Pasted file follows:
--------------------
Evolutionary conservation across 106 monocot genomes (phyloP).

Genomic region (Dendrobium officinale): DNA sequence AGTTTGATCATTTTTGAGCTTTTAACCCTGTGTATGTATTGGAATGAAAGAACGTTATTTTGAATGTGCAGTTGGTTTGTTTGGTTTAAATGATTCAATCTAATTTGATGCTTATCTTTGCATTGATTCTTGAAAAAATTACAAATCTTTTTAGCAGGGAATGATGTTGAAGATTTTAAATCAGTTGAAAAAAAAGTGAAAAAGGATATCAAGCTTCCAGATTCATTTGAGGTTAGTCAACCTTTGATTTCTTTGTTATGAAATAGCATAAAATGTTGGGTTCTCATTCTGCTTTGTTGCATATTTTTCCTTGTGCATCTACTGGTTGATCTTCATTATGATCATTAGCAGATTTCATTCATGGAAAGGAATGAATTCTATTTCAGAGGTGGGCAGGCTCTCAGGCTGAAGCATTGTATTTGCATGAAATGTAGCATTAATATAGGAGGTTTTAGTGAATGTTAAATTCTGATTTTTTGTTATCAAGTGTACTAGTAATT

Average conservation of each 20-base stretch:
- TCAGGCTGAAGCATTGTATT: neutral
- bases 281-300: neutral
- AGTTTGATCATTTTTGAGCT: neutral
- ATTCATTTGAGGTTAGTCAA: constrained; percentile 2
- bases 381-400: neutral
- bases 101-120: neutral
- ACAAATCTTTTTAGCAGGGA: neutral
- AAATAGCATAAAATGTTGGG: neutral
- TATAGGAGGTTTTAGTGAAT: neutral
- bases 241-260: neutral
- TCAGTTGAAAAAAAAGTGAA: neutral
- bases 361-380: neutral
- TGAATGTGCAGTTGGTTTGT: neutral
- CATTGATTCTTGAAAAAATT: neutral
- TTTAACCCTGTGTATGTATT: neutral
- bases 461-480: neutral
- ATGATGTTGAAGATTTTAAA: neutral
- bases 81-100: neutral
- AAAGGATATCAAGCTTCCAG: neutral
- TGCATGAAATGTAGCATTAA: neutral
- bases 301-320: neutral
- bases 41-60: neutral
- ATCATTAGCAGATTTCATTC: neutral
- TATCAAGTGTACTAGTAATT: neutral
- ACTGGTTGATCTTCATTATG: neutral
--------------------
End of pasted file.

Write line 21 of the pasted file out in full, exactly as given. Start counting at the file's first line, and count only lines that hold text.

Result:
- bases 81-100: neutral